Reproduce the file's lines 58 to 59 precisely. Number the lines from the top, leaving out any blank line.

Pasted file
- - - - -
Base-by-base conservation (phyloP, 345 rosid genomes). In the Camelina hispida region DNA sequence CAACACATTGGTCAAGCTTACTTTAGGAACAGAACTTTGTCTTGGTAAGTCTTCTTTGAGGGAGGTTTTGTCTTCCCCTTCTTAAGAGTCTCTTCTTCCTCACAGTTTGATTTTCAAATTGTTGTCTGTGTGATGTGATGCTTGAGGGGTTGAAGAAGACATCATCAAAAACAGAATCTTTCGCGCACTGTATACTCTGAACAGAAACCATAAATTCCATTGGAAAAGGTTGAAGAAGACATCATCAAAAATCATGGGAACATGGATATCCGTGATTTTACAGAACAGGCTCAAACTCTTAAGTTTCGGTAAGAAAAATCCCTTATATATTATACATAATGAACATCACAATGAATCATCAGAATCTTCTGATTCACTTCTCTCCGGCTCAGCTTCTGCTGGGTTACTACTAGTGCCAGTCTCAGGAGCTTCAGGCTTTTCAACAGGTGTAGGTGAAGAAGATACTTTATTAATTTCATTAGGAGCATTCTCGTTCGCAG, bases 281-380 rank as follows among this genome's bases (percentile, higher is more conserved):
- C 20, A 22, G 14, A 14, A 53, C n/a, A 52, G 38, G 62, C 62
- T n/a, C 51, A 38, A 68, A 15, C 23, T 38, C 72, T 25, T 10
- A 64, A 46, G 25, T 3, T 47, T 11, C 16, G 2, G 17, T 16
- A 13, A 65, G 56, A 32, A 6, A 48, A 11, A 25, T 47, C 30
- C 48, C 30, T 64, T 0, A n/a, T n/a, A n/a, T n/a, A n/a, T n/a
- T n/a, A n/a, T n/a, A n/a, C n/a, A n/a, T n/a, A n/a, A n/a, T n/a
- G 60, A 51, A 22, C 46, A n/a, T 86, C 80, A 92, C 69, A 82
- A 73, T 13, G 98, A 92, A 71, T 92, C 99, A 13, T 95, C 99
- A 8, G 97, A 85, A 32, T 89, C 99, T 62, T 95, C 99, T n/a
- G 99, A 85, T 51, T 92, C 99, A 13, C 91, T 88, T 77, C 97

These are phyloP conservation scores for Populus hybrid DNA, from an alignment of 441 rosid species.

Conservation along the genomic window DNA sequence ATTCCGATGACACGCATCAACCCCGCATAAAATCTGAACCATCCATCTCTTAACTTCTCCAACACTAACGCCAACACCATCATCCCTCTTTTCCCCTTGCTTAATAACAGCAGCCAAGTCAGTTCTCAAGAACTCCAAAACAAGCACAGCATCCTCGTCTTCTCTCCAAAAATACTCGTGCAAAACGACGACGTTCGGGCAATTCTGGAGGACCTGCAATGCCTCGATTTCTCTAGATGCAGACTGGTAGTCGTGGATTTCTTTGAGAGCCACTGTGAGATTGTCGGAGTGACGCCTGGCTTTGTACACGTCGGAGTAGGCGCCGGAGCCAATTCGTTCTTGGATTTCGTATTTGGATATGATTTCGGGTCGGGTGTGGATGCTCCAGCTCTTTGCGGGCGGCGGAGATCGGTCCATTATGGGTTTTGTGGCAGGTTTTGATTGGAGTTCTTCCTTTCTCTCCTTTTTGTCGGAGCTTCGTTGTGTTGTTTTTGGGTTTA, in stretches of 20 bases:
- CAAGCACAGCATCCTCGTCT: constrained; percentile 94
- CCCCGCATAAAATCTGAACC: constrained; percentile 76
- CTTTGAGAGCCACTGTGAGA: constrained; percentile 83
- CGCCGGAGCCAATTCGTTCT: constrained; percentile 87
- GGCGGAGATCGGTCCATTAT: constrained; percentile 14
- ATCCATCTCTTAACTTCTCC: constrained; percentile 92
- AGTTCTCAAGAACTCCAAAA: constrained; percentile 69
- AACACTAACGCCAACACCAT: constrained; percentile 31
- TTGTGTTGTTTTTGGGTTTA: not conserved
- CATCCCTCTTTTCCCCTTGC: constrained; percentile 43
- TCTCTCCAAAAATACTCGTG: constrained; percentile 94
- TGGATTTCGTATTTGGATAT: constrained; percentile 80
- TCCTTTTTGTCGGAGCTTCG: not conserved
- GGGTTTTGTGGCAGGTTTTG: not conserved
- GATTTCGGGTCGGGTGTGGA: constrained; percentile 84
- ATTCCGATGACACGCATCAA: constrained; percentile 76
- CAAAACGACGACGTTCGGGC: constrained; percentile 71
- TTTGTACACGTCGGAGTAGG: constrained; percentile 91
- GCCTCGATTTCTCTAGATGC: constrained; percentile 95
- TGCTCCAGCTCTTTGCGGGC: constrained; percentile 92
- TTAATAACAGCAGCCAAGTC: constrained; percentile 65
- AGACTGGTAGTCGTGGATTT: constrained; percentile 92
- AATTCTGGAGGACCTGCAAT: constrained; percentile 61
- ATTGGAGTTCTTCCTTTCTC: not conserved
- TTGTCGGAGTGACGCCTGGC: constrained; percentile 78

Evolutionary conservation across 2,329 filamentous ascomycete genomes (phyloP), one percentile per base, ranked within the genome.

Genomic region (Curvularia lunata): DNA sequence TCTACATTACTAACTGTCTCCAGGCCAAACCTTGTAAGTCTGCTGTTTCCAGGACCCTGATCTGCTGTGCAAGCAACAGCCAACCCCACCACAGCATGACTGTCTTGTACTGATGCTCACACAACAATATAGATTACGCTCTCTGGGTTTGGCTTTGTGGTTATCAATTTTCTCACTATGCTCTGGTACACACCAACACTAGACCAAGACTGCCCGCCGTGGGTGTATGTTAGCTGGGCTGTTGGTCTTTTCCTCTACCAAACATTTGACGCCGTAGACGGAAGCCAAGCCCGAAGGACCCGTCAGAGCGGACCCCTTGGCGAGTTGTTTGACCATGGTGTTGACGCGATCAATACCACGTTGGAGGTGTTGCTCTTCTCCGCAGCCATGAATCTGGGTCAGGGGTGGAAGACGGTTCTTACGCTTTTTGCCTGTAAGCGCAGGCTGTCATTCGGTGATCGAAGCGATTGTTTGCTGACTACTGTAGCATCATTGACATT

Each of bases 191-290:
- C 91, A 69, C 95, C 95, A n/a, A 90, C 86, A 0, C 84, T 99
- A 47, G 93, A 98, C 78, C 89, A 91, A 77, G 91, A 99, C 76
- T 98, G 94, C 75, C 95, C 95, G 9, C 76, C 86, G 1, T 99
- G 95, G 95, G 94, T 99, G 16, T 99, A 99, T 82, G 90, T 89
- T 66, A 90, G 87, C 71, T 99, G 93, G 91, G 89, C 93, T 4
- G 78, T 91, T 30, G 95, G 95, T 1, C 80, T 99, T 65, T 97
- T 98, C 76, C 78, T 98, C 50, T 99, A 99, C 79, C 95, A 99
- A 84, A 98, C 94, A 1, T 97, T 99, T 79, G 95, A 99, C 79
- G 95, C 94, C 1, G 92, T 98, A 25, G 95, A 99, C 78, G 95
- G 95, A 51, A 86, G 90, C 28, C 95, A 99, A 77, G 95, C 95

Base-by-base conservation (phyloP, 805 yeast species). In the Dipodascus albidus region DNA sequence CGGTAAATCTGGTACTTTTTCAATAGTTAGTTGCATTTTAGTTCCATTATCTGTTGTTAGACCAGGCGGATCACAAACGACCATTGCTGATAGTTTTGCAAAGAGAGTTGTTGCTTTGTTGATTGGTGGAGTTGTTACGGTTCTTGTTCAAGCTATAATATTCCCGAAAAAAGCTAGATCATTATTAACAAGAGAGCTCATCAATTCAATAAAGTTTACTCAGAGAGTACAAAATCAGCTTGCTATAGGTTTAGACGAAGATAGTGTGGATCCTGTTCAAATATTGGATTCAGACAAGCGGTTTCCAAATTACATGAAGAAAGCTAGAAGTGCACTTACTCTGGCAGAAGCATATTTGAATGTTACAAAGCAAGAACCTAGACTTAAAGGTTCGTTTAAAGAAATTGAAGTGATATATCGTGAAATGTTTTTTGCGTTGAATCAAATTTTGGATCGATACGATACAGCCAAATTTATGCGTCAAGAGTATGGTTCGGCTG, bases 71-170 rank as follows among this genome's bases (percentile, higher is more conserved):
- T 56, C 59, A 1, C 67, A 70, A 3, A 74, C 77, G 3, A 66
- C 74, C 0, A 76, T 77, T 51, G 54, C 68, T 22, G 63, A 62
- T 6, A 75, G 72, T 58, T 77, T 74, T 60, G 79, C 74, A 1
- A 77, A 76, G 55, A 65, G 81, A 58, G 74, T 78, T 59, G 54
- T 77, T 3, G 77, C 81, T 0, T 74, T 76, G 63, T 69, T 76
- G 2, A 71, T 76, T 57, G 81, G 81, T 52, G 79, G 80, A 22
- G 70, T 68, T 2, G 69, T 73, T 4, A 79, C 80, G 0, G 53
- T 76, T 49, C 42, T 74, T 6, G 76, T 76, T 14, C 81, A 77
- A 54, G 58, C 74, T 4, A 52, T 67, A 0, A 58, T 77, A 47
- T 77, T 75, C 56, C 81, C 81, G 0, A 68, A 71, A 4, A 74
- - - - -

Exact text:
- G 2, A 71, T 76, T 57, G 81, G 81, T 52, G 79, G 80, A 22
- G 70, T 68, T 2, G 69, T 73, T 4, A 79, C 80, G 0, G 53